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Santa Rosa Creek - Santa Rosa, CA

Santa Rosa Creek runs through the urban center of Santa Rosa. It was channelized in the 1960's, but has been restored over the last 10 years, and is now accessible to the public along the Prince Memorial Greenway. Despite its recent aesthetic improvements, Santa Rosa Creek is still polluted with urban runoff.

CCWI is working with Chops Teen Center of Santa Rosa and providing watershed education and monitoring training to the youth volunteers of First Saturday Cleanup! These are free events that occur on the first saturday of every month. Click here for a list of cleanups and workshops.

Site descriptions:

SRC040:
Behind the Vineyard Hotel on Third Street just west of Hwy. 101 along the Prince Memorial Greenway.

SRC030: Below Dutton st Bridge next to strom drain pipe.

 

Data Analysis by HSU student  |   2004 Data Report

 

Santa Rosa Creek Monitoring Plan

Objectives: The focus of this project is to identify pollution sources and problems in water quality, and use data collected to develop fact sheets and educational materials for the general public highlighting best management practices and strategies for reducing pollution.

Data Collection Activities-
Parameters
pH
Nitrogen/nitrate
Dissolved Oxygen (DO)
Flow
Phosphorus/phosphate
Conductivity
Turbidity
Temperature

When: The project's orientation and initial sampling date was March 27, 2003.

Why: Parameters were chosen according to general interest to citizen monitors, and relation to erosion impacts. Sites were chosen according to the following criteria:
- Representative of the areas of the Creek for general creek characterization.
- Concerns of water pollution resulting from potential erosion from upstream timber harvests
- Concerns with pollution and flow interference from gravel mine operations
- Accessibility and safely throughout the year, as well as trespassing constraints.

How: The monitoring program is intended to develop baseline characterization data, document water and habitat quality changes over time and to help establish a scientific basis for land use decisions. Sites and parameters were chosen after discussions with local residents.

Citizen Monitor: Bonnie Hogue 3/27/03- 8/28/04
Paul Larkin: 4/28/05-present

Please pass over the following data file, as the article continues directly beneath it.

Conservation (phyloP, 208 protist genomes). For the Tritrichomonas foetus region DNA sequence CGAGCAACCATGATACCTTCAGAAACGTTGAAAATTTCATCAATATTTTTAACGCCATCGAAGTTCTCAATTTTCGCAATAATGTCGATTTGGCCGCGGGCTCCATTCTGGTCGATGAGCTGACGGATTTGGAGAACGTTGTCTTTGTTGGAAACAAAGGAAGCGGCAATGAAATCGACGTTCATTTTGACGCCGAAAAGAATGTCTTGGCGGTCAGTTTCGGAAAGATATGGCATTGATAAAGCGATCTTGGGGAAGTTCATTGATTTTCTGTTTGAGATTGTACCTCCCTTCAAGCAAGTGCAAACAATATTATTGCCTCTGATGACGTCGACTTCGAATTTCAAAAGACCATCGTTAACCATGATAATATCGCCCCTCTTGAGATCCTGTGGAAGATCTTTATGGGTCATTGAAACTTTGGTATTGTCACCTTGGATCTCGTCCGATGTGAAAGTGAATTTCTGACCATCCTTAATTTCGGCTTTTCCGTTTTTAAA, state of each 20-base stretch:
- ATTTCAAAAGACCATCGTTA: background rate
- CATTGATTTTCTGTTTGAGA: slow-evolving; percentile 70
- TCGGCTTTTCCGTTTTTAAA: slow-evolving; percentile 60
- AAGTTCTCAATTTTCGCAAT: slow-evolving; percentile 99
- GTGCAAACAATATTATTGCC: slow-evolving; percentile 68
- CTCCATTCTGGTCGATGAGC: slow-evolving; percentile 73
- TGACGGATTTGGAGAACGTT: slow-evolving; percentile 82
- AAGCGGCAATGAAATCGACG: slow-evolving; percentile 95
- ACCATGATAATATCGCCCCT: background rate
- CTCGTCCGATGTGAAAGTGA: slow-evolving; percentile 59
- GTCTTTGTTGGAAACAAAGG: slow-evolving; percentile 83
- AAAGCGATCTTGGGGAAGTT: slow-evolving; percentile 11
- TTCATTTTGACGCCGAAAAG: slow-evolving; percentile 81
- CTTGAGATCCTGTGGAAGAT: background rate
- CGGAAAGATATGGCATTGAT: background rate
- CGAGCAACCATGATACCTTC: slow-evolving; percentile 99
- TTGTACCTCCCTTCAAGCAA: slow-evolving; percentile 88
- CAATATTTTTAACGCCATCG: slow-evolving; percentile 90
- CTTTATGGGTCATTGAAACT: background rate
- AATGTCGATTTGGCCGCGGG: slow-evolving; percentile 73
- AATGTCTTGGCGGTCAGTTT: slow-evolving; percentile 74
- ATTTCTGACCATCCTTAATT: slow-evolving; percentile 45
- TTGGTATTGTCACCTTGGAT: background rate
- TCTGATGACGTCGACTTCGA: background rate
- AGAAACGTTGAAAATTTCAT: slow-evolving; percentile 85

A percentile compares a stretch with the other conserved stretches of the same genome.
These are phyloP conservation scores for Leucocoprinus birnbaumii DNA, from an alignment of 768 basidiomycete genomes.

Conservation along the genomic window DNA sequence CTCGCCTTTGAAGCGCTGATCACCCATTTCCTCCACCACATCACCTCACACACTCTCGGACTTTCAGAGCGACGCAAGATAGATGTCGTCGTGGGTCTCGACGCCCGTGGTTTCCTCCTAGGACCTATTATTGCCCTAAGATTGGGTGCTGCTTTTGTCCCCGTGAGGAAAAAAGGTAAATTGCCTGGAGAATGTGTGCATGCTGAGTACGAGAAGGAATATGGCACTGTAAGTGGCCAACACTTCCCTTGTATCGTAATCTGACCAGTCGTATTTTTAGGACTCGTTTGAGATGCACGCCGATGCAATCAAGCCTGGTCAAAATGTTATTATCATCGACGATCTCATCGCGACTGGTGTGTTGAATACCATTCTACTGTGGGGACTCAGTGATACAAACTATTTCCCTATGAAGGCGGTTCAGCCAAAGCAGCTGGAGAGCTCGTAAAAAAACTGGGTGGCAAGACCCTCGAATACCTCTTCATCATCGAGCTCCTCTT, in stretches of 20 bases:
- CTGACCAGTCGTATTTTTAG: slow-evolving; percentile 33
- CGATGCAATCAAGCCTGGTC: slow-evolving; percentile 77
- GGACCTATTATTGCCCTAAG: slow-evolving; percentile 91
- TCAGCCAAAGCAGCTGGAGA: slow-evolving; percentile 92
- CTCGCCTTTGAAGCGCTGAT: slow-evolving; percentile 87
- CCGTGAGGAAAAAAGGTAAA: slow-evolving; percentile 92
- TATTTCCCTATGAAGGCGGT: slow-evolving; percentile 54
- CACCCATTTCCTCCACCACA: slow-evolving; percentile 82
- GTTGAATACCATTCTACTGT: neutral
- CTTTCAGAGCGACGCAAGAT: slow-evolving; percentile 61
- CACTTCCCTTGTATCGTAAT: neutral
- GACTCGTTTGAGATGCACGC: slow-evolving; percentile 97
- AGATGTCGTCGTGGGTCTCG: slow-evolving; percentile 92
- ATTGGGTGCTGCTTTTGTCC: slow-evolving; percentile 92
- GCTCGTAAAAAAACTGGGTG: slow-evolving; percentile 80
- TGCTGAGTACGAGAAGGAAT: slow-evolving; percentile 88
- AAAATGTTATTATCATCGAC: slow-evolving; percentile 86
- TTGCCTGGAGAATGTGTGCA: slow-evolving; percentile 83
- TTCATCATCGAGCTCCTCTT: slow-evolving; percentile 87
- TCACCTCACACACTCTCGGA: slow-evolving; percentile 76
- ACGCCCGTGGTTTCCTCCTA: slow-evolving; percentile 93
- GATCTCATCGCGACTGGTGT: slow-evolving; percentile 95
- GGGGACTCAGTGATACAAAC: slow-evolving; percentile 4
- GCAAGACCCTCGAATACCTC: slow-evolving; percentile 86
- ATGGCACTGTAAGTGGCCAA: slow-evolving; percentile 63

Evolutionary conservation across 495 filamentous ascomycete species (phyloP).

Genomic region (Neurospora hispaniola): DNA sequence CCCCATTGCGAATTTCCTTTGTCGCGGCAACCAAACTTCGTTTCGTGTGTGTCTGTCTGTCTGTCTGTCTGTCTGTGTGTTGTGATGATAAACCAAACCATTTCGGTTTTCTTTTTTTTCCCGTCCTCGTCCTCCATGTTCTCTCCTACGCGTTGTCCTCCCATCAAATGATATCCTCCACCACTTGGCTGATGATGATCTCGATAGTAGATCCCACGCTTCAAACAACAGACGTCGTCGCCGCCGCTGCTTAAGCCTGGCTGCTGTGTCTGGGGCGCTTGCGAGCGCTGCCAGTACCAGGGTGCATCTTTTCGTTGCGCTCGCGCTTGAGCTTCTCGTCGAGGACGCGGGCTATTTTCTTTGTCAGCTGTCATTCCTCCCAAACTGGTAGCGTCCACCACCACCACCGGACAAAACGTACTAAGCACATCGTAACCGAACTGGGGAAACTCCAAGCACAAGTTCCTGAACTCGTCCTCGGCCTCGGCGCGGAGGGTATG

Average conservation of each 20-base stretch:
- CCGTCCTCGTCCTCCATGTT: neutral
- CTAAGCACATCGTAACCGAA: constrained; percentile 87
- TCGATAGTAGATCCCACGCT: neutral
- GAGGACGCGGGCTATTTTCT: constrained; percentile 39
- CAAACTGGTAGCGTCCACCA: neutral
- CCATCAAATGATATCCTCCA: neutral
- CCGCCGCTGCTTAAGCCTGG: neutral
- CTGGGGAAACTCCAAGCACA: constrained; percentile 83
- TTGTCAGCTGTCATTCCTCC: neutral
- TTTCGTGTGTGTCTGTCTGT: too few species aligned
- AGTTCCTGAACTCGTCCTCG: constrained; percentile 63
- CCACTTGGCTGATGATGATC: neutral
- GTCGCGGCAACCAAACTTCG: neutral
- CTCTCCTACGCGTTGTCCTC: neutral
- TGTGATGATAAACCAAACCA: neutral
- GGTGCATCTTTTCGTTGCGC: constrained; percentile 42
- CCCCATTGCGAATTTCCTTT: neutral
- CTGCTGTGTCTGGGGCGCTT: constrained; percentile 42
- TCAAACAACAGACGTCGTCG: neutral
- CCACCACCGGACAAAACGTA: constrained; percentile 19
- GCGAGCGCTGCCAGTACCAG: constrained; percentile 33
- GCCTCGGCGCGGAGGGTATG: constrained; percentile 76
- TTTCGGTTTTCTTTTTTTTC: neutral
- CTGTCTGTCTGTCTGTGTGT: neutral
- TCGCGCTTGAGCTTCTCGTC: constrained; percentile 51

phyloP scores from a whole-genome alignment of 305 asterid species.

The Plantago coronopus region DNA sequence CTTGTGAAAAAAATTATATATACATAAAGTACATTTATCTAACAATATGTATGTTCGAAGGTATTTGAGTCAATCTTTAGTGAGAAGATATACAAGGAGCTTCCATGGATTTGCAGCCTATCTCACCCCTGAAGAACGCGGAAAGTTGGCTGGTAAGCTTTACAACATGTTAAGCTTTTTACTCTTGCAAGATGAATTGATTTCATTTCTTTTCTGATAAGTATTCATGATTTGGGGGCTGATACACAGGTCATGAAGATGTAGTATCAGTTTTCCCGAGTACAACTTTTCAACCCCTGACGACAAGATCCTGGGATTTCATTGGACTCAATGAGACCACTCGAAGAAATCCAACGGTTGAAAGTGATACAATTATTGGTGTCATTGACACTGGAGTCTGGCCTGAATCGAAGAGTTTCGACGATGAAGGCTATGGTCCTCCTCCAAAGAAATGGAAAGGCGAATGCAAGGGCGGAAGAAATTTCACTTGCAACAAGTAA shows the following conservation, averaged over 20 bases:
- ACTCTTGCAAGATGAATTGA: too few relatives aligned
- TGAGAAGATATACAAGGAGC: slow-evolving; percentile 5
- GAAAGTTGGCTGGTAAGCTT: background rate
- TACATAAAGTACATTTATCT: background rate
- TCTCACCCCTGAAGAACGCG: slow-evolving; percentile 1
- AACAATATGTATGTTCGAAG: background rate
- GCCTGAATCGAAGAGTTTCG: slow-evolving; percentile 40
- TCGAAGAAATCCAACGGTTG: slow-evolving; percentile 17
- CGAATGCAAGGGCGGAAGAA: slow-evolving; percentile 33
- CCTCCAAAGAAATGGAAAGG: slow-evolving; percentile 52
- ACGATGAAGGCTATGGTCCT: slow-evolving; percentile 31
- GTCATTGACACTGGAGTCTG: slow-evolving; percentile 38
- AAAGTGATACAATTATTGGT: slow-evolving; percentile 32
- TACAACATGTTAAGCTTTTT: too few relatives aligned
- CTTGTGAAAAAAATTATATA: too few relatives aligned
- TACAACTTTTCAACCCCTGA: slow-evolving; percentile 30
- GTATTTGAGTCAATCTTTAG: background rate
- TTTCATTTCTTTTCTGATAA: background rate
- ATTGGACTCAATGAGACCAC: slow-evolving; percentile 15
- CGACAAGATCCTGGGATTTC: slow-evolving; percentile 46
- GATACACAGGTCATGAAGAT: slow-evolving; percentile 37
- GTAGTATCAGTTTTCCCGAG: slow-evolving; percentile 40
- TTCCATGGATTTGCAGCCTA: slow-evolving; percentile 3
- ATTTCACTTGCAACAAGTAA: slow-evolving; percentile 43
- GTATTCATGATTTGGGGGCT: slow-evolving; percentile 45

Santa Rosa Creek "Community Values, Restoration and Monitoring of Santa Rosa Creek:Indicators of Health in the Prince Memorial Greenway Ecosystem"

by Heather Sanderson
Humboldt State University student
12/17/04

Introduction
The downtown reach of Santa Rosa Creek has received a great deal of attention in recent years. This paper explains restoration, monitoring, and community and educational activities that have taken place in this ecosystem. Here, the Santa Rosa Creek Master Plan, which guides restoration and development along the creek, is used to determine what the community values in this ecosystem. From analysis of this document, ecosystem services are chosen. Physical, chemical, biological and social indicators, which may be useful in determining ecosystem health, are explained and some collected data is offered. However, this data is not complete enough to determine whether the ecosystem became healthier after restoration.

Santa Rosa Creek
Santa Rosa Creek is located in the southern region of the Russian River watershed. This watershed drains 1,485 acres in Northern California's Sonoma and Mendocino Counties (California Department of Fish and Game, 2002: 4). Santa Rosa Creek is approximately 22 miles long and has its headwaters in Hood Mountain (City of Santa Rosa, County of Sonoma, Sonoma County Water Agency, 1993: 9). From here, water flows through Santa Rosa Creek to the Laguna de Santa Rosa, then into the Russian River and finally into the Pacific Ocean at Jenner, California (City of Santa Rosa, County of Sonoma, Sonoma County Water Agency, 1993: 9).

Santa Rosa Creek has historically supported steelhead (City of Santa Rosa, 2004-a). Specifically, Central California Coast Steelhead (Oncorhynchus mykiss) inhabit the Russian River and its tributaries (Entrix, 2004: 1-17). These salmonids are native to the Russian River watershed (Entrix, 2004: 2-38). They are also listed as a threatened species under the Endangered Species Act (Entrix, 2004: 1-15). The Russian River and its tributaries have been designated by NOAA Fisheries as critical steelhead habitat (Entrix, 2004: 1-16). Therefore, conservation of this habitat is essential.